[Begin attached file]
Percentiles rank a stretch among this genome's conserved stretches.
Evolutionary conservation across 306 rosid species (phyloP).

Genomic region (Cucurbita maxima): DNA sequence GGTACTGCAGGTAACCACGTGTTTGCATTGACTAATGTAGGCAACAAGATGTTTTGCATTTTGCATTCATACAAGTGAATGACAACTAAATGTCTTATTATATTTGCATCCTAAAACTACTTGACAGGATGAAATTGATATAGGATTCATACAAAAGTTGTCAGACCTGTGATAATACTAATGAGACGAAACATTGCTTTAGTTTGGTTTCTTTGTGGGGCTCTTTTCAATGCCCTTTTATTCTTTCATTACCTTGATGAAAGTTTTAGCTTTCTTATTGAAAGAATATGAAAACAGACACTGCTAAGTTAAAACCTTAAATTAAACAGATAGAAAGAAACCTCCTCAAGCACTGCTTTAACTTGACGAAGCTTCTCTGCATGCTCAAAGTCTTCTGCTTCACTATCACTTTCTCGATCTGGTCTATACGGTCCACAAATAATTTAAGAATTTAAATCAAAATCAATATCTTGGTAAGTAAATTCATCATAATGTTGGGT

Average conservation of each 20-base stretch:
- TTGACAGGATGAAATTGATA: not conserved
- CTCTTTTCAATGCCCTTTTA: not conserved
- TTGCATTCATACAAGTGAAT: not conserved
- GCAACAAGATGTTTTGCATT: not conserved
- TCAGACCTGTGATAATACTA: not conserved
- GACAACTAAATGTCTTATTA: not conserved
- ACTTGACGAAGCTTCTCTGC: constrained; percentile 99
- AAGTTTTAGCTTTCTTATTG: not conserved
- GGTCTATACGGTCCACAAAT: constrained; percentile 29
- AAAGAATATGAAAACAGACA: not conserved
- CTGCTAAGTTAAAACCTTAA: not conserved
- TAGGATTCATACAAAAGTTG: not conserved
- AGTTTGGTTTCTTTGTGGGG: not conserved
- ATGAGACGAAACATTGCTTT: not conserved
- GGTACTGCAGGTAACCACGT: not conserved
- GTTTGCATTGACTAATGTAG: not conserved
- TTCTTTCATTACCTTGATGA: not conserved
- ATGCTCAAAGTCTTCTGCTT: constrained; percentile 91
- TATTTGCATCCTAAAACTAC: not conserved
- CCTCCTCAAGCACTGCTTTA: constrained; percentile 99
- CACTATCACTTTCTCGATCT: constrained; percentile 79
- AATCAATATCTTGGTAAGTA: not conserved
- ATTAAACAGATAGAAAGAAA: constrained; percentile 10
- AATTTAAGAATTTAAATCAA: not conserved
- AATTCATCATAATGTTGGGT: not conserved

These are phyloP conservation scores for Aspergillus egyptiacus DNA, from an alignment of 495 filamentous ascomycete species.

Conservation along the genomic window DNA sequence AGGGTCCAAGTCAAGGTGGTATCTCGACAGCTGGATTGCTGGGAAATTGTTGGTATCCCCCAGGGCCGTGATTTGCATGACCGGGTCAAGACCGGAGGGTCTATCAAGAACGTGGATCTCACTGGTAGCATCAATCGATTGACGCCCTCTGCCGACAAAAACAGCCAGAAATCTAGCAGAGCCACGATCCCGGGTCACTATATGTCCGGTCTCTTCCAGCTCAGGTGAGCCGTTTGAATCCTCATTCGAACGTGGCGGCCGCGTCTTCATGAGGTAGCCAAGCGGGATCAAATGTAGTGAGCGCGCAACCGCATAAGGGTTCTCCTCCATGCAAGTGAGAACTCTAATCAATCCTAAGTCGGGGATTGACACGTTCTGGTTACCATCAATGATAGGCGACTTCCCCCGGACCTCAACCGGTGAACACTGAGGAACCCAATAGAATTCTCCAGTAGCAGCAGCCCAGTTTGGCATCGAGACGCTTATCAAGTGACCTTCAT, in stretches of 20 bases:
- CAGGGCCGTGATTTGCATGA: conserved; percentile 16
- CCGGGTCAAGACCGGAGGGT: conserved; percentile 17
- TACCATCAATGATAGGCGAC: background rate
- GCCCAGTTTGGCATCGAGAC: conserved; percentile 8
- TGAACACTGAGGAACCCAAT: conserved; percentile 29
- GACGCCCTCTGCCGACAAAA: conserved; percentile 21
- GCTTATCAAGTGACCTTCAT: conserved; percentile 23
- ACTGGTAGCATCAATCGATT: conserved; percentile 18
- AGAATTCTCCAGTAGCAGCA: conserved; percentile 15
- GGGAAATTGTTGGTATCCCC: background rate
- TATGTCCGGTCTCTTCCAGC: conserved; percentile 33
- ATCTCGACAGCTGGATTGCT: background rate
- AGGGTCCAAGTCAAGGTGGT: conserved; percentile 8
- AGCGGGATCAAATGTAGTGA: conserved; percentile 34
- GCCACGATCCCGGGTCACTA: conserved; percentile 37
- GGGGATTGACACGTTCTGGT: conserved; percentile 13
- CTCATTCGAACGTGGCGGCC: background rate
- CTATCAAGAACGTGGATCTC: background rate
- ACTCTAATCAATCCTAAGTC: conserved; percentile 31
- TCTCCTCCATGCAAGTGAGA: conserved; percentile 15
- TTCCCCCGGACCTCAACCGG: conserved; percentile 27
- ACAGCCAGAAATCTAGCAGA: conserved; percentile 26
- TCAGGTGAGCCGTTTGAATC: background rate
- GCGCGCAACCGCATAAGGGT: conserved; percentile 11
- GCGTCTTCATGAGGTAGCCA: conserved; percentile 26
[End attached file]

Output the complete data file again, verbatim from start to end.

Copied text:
Percentiles rank a stretch among this genome's conserved stretches.
Evolutionary conservation across 306 rosid species (phyloP).

Genomic region (Cucurbita maxima): DNA sequence GGTACTGCAGGTAACCACGTGTTTGCATTGACTAATGTAGGCAACAAGATGTTTTGCATTTTGCATTCATACAAGTGAATGACAACTAAATGTCTTATTATATTTGCATCCTAAAACTACTTGACAGGATGAAATTGATATAGGATTCATACAAAAGTTGTCAGACCTGTGATAATACTAATGAGACGAAACATTGCTTTAGTTTGGTTTCTTTGTGGGGCTCTTTTCAATGCCCTTTTATTCTTTCATTACCTTGATGAAAGTTTTAGCTTTCTTATTGAAAGAATATGAAAACAGACACTGCTAAGTTAAAACCTTAAATTAAACAGATAGAAAGAAACCTCCTCAAGCACTGCTTTAACTTGACGAAGCTTCTCTGCATGCTCAAAGTCTTCTGCTTCACTATCACTTTCTCGATCTGGTCTATACGGTCCACAAATAATTTAAGAATTTAAATCAAAATCAATATCTTGGTAAGTAAATTCATCATAATGTTGGGT

Average conservation of each 20-base stretch:
- TTGACAGGATGAAATTGATA: not conserved
- CTCTTTTCAATGCCCTTTTA: not conserved
- TTGCATTCATACAAGTGAAT: not conserved
- GCAACAAGATGTTTTGCATT: not conserved
- TCAGACCTGTGATAATACTA: not conserved
- GACAACTAAATGTCTTATTA: not conserved
- ACTTGACGAAGCTTCTCTGC: constrained; percentile 99
- AAGTTTTAGCTTTCTTATTG: not conserved
- GGTCTATACGGTCCACAAAT: constrained; percentile 29
- AAAGAATATGAAAACAGACA: not conserved
- CTGCTAAGTTAAAACCTTAA: not conserved
- TAGGATTCATACAAAAGTTG: not conserved
- AGTTTGGTTTCTTTGTGGGG: not conserved
- ATGAGACGAAACATTGCTTT: not conserved
- GGTACTGCAGGTAACCACGT: not conserved
- GTTTGCATTGACTAATGTAG: not conserved
- TTCTTTCATTACCTTGATGA: not conserved
- ATGCTCAAAGTCTTCTGCTT: constrained; percentile 91
- TATTTGCATCCTAAAACTAC: not conserved
- CCTCCTCAAGCACTGCTTTA: constrained; percentile 99
- CACTATCACTTTCTCGATCT: constrained; percentile 79
- AATCAATATCTTGGTAAGTA: not conserved
- ATTAAACAGATAGAAAGAAA: constrained; percentile 10
- AATTTAAGAATTTAAATCAA: not conserved
- AATTCATCATAATGTTGGGT: not conserved

These are phyloP conservation scores for Aspergillus egyptiacus DNA, from an alignment of 495 filamentous ascomycete species.

Conservation along the genomic window DNA sequence AGGGTCCAAGTCAAGGTGGTATCTCGACAGCTGGATTGCTGGGAAATTGTTGGTATCCCCCAGGGCCGTGATTTGCATGACCGGGTCAAGACCGGAGGGTCTATCAAGAACGTGGATCTCACTGGTAGCATCAATCGATTGACGCCCTCTGCCGACAAAAACAGCCAGAAATCTAGCAGAGCCACGATCCCGGGTCACTATATGTCCGGTCTCTTCCAGCTCAGGTGAGCCGTTTGAATCCTCATTCGAACGTGGCGGCCGCGTCTTCATGAGGTAGCCAAGCGGGATCAAATGTAGTGAGCGCGCAACCGCATAAGGGTTCTCCTCCATGCAAGTGAGAACTCTAATCAATCCTAAGTCGGGGATTGACACGTTCTGGTTACCATCAATGATAGGCGACTTCCCCCGGACCTCAACCGGTGAACACTGAGGAACCCAATAGAATTCTCCAGTAGCAGCAGCCCAGTTTGGCATCGAGACGCTTATCAAGTGACCTTCAT, in stretches of 20 bases:
- CAGGGCCGTGATTTGCATGA: conserved; percentile 16
- CCGGGTCAAGACCGGAGGGT: conserved; percentile 17
- TACCATCAATGATAGGCGAC: background rate
- GCCCAGTTTGGCATCGAGAC: conserved; percentile 8
- TGAACACTGAGGAACCCAAT: conserved; percentile 29
- GACGCCCTCTGCCGACAAAA: conserved; percentile 21
- GCTTATCAAGTGACCTTCAT: conserved; percentile 23
- ACTGGTAGCATCAATCGATT: conserved; percentile 18
- AGAATTCTCCAGTAGCAGCA: conserved; percentile 15
- GGGAAATTGTTGGTATCCCC: background rate
- TATGTCCGGTCTCTTCCAGC: conserved; percentile 33
- ATCTCGACAGCTGGATTGCT: background rate
- AGGGTCCAAGTCAAGGTGGT: conserved; percentile 8
- AGCGGGATCAAATGTAGTGA: conserved; percentile 34
- GCCACGATCCCGGGTCACTA: conserved; percentile 37
- GGGGATTGACACGTTCTGGT: conserved; percentile 13
- CTCATTCGAACGTGGCGGCC: background rate
- CTATCAAGAACGTGGATCTC: background rate
- ACTCTAATCAATCCTAAGTC: conserved; percentile 31
- TCTCCTCCATGCAAGTGAGA: conserved; percentile 15
- TTCCCCCGGACCTCAACCGG: conserved; percentile 27
- ACAGCCAGAAATCTAGCAGA: conserved; percentile 26
- TCAGGTGAGCCGTTTGAATC: background rate
- GCGCGCAACCGCATAAGGGT: conserved; percentile 11
- GCGTCTTCATGAGGTAGCCA: conserved; percentile 26